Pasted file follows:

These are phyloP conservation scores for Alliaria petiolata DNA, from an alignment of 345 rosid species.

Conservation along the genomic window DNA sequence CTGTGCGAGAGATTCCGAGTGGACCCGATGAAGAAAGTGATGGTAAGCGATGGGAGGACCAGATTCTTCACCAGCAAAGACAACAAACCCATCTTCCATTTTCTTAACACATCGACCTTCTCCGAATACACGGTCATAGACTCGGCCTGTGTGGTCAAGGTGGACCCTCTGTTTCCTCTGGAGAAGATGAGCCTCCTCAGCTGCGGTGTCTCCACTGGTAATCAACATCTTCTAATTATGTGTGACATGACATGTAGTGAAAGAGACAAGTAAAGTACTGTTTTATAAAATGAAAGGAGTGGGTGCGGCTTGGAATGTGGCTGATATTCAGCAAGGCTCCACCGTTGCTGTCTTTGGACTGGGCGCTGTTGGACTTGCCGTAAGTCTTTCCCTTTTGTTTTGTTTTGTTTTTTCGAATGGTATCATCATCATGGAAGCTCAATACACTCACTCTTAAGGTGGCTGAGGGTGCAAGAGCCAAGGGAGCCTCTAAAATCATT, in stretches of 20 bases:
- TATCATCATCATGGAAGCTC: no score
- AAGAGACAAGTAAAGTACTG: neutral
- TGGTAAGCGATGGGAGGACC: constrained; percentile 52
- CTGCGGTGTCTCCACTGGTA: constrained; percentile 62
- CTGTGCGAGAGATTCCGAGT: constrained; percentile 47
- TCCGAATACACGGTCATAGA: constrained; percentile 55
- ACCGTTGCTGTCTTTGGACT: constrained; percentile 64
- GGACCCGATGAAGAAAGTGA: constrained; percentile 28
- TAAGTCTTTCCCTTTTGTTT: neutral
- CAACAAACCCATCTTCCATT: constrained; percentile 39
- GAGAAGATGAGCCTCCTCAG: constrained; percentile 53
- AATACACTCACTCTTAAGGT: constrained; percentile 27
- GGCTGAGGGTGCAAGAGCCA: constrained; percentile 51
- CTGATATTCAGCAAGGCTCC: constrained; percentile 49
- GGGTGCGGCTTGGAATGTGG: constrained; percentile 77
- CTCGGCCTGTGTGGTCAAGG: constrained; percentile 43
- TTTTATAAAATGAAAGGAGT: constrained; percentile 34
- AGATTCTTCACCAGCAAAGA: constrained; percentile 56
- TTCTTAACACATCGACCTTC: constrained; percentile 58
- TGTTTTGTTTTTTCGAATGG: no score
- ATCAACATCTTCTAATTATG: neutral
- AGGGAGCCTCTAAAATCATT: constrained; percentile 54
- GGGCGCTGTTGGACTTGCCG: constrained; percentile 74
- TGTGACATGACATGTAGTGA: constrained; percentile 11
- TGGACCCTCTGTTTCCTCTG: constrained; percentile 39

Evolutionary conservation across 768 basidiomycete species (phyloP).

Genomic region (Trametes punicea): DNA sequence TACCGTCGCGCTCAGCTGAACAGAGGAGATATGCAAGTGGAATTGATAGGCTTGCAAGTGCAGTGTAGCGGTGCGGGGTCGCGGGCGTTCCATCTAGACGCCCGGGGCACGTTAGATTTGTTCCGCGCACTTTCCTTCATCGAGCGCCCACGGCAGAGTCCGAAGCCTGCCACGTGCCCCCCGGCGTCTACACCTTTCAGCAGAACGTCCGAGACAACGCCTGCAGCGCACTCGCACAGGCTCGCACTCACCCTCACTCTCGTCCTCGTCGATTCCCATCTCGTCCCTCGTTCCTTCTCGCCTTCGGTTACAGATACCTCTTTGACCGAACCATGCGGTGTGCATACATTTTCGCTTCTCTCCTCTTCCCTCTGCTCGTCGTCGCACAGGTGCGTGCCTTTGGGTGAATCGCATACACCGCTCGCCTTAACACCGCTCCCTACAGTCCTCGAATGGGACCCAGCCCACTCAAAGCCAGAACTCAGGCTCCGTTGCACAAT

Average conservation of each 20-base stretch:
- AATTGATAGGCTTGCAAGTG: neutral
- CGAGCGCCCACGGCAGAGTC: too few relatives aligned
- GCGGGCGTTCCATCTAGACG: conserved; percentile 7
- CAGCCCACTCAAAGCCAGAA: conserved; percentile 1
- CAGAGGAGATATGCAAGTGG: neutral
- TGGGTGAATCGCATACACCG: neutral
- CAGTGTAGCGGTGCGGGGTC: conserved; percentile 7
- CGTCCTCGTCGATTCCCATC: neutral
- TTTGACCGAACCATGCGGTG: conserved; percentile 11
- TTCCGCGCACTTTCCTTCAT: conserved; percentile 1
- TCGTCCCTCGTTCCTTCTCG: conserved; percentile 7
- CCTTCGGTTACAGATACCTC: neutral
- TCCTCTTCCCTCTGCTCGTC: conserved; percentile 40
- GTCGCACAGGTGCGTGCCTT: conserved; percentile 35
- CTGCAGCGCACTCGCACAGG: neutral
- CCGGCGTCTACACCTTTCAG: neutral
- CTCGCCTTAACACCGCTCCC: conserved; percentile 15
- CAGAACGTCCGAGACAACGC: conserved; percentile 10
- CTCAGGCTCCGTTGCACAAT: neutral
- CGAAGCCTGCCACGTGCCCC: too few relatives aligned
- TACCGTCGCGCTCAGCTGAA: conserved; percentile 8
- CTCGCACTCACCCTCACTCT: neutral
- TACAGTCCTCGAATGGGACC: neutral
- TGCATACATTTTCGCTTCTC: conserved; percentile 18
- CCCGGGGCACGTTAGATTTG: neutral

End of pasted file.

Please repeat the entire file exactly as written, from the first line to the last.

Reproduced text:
These are phyloP conservation scores for Alliaria petiolata DNA, from an alignment of 345 rosid species.

Conservation along the genomic window DNA sequence CTGTGCGAGAGATTCCGAGTGGACCCGATGAAGAAAGTGATGGTAAGCGATGGGAGGACCAGATTCTTCACCAGCAAAGACAACAAACCCATCTTCCATTTTCTTAACACATCGACCTTCTCCGAATACACGGTCATAGACTCGGCCTGTGTGGTCAAGGTGGACCCTCTGTTTCCTCTGGAGAAGATGAGCCTCCTCAGCTGCGGTGTCTCCACTGGTAATCAACATCTTCTAATTATGTGTGACATGACATGTAGTGAAAGAGACAAGTAAAGTACTGTTTTATAAAATGAAAGGAGTGGGTGCGGCTTGGAATGTGGCTGATATTCAGCAAGGCTCCACCGTTGCTGTCTTTGGACTGGGCGCTGTTGGACTTGCCGTAAGTCTTTCCCTTTTGTTTTGTTTTGTTTTTTCGAATGGTATCATCATCATGGAAGCTCAATACACTCACTCTTAAGGTGGCTGAGGGTGCAAGAGCCAAGGGAGCCTCTAAAATCATT, in stretches of 20 bases:
- TATCATCATCATGGAAGCTC: no score
- AAGAGACAAGTAAAGTACTG: neutral
- TGGTAAGCGATGGGAGGACC: constrained; percentile 52
- CTGCGGTGTCTCCACTGGTA: constrained; percentile 62
- CTGTGCGAGAGATTCCGAGT: constrained; percentile 47
- TCCGAATACACGGTCATAGA: constrained; percentile 55
- ACCGTTGCTGTCTTTGGACT: constrained; percentile 64
- GGACCCGATGAAGAAAGTGA: constrained; percentile 28
- TAAGTCTTTCCCTTTTGTTT: neutral
- CAACAAACCCATCTTCCATT: constrained; percentile 39
- GAGAAGATGAGCCTCCTCAG: constrained; percentile 53
- AATACACTCACTCTTAAGGT: constrained; percentile 27
- GGCTGAGGGTGCAAGAGCCA: constrained; percentile 51
- CTGATATTCAGCAAGGCTCC: constrained; percentile 49
- GGGTGCGGCTTGGAATGTGG: constrained; percentile 77
- CTCGGCCTGTGTGGTCAAGG: constrained; percentile 43
- TTTTATAAAATGAAAGGAGT: constrained; percentile 34
- AGATTCTTCACCAGCAAAGA: constrained; percentile 56
- TTCTTAACACATCGACCTTC: constrained; percentile 58
- TGTTTTGTTTTTTCGAATGG: no score
- ATCAACATCTTCTAATTATG: neutral
- AGGGAGCCTCTAAAATCATT: constrained; percentile 54
- GGGCGCTGTTGGACTTGCCG: constrained; percentile 74
- TGTGACATGACATGTAGTGA: constrained; percentile 11
- TGGACCCTCTGTTTCCTCTG: constrained; percentile 39

Evolutionary conservation across 768 basidiomycete species (phyloP).

Genomic region (Trametes punicea): DNA sequence TACCGTCGCGCTCAGCTGAACAGAGGAGATATGCAAGTGGAATTGATAGGCTTGCAAGTGCAGTGTAGCGGTGCGGGGTCGCGGGCGTTCCATCTAGACGCCCGGGGCACGTTAGATTTGTTCCGCGCACTTTCCTTCATCGAGCGCCCACGGCAGAGTCCGAAGCCTGCCACGTGCCCCCCGGCGTCTACACCTTTCAGCAGAACGTCCGAGACAACGCCTGCAGCGCACTCGCACAGGCTCGCACTCACCCTCACTCTCGTCCTCGTCGATTCCCATCTCGTCCCTCGTTCCTTCTCGCCTTCGGTTACAGATACCTCTTTGACCGAACCATGCGGTGTGCATACATTTTCGCTTCTCTCCTCTTCCCTCTGCTCGTCGTCGCACAGGTGCGTGCCTTTGGGTGAATCGCATACACCGCTCGCCTTAACACCGCTCCCTACAGTCCTCGAATGGGACCCAGCCCACTCAAAGCCAGAACTCAGGCTCCGTTGCACAAT

Average conservation of each 20-base stretch:
- AATTGATAGGCTTGCAAGTG: neutral
- CGAGCGCCCACGGCAGAGTC: too few relatives aligned
- GCGGGCGTTCCATCTAGACG: conserved; percentile 7
- CAGCCCACTCAAAGCCAGAA: conserved; percentile 1
- CAGAGGAGATATGCAAGTGG: neutral
- TGGGTGAATCGCATACACCG: neutral
- CAGTGTAGCGGTGCGGGGTC: conserved; percentile 7
- CGTCCTCGTCGATTCCCATC: neutral
- TTTGACCGAACCATGCGGTG: conserved; percentile 11
- TTCCGCGCACTTTCCTTCAT: conserved; percentile 1
- TCGTCCCTCGTTCCTTCTCG: conserved; percentile 7
- CCTTCGGTTACAGATACCTC: neutral
- TCCTCTTCCCTCTGCTCGTC: conserved; percentile 40
- GTCGCACAGGTGCGTGCCTT: conserved; percentile 35
- CTGCAGCGCACTCGCACAGG: neutral
- CCGGCGTCTACACCTTTCAG: neutral
- CTCGCCTTAACACCGCTCCC: conserved; percentile 15
- CAGAACGTCCGAGACAACGC: conserved; percentile 10
- CTCAGGCTCCGTTGCACAAT: neutral
- CGAAGCCTGCCACGTGCCCC: too few relatives aligned
- TACCGTCGCGCTCAGCTGAA: conserved; percentile 8
- CTCGCACTCACCCTCACTCT: neutral
- TACAGTCCTCGAATGGGACC: neutral
- TGCATACATTTTCGCTTCTC: conserved; percentile 18
- CCCGGGGCACGTTAGATTTG: neutral